King Willem-Alexander also warns: difficult times are coming

Difficult times are coming, warned King Willem-Alexander during his Speech from the Throne. "Corona affects us all. From Terschelling to Aruba."

THE HAGUE - During an exceptional Speech from the Throne, King Willem-Alexander prepared the Netherlands for difficult economic and social times. “We now have to brace ourselves for a severe economic downturn. It will also have a long-term effect.

Every year the Speech from the Throne is mainly about the economy, but unlike usual, the word "purchasing power" was never mentioned in the speech this year. The outlook for the last budget of the Rutte III cabinet is even more uncertain than in other years.

That difficult times are coming was also evident from some gloomy statistics that the king listed. “All figures and estimates are unprecedented in peacetime. With a historic contraction of more than 5 percent in 2020. With a historic turnaround from a budget surplus to a deficit of 7 percent. And with unemployment doubling in one year.”

The corona crisis was already omnipresent on Prinsjesdag (opening parliament year). For the first time in over a hundred years, the king did not address the Senate and the House of Representatives in the Ridderzaal (Knight Hall). He did this this year in the Grote Kerk in The Hague. It is larger, so that a better distance can be kept there. The king was not driven to church by carriage but by car and spectators were kept at a distance behind white screens.

The cabinet wants to invest in the coming year anyway

In addition to the economic consequences, the social impact of the pandemic cannot be underestimated, the king outlined. “Corona affects us all. From Terschelling to Aruba. Young and old. It’s tougher on people with a disability than it is for others.” He praised the support that the Dutch have offered each other since the spring and the resilience of entrepreneurs and teachers.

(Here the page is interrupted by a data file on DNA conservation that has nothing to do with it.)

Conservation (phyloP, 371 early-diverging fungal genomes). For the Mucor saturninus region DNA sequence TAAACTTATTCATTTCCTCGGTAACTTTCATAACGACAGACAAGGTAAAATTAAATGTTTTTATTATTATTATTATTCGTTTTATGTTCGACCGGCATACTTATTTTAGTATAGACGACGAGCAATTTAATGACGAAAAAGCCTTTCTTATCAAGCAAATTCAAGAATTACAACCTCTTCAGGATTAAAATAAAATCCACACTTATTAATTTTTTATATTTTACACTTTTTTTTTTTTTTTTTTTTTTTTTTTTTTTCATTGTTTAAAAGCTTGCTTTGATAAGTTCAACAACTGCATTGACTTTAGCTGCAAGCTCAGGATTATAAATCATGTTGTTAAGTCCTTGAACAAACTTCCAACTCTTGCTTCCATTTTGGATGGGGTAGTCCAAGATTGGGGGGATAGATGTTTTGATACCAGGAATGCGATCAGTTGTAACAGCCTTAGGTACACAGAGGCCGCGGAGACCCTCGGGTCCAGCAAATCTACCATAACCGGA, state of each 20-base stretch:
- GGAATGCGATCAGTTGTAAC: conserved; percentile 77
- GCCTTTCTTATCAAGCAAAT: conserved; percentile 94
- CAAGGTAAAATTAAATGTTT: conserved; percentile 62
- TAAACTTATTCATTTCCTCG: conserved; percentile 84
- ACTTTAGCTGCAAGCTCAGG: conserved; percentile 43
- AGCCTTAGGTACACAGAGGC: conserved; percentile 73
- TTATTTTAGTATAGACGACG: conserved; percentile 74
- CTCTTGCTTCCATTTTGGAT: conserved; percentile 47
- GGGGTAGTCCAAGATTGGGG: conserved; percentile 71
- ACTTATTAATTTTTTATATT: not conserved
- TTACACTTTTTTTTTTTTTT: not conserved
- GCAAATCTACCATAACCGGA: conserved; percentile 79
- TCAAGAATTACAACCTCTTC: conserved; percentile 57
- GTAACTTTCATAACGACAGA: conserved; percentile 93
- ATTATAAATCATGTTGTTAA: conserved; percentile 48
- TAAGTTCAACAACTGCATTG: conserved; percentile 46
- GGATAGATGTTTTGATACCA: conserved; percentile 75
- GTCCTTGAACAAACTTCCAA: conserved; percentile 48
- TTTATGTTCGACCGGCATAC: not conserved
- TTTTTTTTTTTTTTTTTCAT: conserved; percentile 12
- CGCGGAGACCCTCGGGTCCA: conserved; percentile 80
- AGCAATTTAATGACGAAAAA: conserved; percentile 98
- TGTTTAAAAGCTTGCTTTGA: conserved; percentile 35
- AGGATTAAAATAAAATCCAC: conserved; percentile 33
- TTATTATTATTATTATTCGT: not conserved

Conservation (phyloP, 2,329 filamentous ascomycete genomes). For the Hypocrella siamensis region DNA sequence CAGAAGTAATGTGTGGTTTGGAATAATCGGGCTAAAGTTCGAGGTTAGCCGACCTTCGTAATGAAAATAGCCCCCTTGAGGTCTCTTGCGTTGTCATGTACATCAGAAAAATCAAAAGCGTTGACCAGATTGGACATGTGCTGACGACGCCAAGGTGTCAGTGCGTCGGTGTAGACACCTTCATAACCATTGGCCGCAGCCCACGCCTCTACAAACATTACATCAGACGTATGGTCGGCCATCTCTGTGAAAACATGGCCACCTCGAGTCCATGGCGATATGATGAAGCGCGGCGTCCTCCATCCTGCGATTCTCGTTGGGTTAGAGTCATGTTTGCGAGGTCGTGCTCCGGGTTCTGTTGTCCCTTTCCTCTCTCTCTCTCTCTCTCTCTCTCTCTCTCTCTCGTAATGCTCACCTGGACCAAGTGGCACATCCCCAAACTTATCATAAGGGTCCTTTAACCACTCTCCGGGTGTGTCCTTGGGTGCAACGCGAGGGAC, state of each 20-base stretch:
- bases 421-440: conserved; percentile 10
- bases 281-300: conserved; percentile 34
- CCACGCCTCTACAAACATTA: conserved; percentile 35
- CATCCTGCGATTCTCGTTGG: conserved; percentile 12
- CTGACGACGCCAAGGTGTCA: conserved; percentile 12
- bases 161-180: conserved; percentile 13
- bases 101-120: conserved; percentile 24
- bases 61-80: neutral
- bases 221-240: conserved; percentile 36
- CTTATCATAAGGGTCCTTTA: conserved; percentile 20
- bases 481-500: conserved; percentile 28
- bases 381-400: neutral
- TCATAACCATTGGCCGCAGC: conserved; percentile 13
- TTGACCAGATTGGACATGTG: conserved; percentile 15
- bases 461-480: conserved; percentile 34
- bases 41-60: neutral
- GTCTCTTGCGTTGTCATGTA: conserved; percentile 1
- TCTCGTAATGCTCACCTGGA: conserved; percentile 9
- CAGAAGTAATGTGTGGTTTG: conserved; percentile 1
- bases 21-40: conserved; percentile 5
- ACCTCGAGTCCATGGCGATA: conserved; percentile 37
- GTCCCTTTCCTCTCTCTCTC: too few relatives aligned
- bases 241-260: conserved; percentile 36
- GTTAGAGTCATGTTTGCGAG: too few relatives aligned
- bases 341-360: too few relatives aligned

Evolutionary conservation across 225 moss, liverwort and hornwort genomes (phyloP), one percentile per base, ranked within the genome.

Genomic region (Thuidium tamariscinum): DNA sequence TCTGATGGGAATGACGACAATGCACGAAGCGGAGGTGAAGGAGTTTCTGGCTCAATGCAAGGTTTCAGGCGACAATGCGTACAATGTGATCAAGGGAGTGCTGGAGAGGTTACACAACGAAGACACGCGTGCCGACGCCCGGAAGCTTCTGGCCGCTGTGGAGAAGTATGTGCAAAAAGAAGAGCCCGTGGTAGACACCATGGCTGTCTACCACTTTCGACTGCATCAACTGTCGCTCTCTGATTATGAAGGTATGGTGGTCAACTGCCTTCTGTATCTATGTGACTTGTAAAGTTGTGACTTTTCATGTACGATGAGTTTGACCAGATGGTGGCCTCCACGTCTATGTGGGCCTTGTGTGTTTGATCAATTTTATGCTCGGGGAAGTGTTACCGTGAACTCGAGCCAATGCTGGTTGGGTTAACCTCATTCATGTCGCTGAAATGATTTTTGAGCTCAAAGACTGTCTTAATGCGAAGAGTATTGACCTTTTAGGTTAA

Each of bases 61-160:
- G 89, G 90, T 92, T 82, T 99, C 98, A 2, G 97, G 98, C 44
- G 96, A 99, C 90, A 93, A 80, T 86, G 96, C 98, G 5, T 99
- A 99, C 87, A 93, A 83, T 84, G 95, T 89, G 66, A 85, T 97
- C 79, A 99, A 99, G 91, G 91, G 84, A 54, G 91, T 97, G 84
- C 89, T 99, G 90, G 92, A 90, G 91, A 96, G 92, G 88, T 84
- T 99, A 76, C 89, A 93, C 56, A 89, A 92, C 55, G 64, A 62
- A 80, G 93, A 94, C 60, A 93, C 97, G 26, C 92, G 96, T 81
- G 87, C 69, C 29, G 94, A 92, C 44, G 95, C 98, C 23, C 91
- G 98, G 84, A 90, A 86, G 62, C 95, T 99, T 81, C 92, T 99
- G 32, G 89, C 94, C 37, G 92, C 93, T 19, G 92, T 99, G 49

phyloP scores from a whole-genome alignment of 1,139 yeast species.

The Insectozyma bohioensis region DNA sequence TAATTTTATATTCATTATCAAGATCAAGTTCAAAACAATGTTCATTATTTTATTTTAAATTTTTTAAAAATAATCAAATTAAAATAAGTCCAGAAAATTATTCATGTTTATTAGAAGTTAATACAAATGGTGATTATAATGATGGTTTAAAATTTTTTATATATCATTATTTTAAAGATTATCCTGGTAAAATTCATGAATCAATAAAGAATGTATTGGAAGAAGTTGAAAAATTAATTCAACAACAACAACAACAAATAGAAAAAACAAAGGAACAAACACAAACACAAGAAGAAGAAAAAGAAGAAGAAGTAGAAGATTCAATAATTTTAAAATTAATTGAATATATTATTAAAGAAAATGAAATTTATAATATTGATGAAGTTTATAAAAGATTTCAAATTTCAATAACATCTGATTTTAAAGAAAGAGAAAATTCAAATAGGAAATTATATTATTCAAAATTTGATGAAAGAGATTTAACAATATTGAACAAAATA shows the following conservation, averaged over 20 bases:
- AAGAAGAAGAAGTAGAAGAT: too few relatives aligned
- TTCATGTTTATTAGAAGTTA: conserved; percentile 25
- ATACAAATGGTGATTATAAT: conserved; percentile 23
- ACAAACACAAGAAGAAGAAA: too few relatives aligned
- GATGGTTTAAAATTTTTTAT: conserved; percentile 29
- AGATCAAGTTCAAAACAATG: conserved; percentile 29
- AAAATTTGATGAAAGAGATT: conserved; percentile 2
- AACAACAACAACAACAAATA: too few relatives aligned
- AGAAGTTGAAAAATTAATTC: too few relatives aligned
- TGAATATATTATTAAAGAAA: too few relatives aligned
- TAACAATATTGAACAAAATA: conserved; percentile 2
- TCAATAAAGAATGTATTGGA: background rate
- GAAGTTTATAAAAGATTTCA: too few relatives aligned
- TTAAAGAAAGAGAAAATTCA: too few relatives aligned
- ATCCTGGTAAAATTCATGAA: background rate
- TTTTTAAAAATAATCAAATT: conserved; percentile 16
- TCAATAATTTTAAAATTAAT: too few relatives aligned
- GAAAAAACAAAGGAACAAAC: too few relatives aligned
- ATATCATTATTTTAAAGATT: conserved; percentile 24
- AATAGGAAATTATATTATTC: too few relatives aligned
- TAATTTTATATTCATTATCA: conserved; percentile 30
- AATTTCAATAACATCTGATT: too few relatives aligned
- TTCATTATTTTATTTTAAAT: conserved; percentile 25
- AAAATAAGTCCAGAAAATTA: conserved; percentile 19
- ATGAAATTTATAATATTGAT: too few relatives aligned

Specific attention was paid to young generations. The king warned that it is important to keep an eye for the long term. "We owe that to the young people, who in recent months have had to sacrifice not only their lives now, but also their future prospects." Young people miss their freedom, they see key moments “just passing by” and the future feels extra uncertain due to the corona crisis.

The second half of the Speech from the Throne traditionally dealt with the intentions per ministry. Despite the economic hardship, the cabinet wants to invest in the coming year. The cabinet wants to highlight planned investments in infrastructure and housing. Ministers Hoekstra (finance) and Wiebes (economic affairs) recently presented their investment fund, from which expenditure on the knowledge economy, innovation and (digital) infrastructure will be made.

LOOKING BEYOND THE CRISIS

Several paragraphs of the Speech from the Throne were devoted to the state of the rule of law. Almost a year ago, lawyer Derk Wiersum was shot on the street. The murder has brought the subject of subversion to the cabinet's radar. The king also pointed out that confidence in the government itself has been hit hard by acting towards earthquake victims in Groningen and towards parents in the childcare allowance affair.

According to the king, discrimination is "a real threat to the quality of the rule of law". “That is unacceptable. The social debate about this is sometimes chafing, but it can also take us further in the fight against discrimination, racism, and inequality. Bridging existing differences starts with the willingness to listen to each other.”

Inevitably, the king ended his Speech from the Throne again with the corona crisis. He instructed parliament to look beyond the crisis and "work on perspective for all generations". “It is precisely in the connection between generations that everyone, young and old, can make a contribution in his or her own place to overcome this difficult period. Our most important assurance is that the Netherlands continues to show resilience economically, socially and mentally.”

Photo credit: Associated Press




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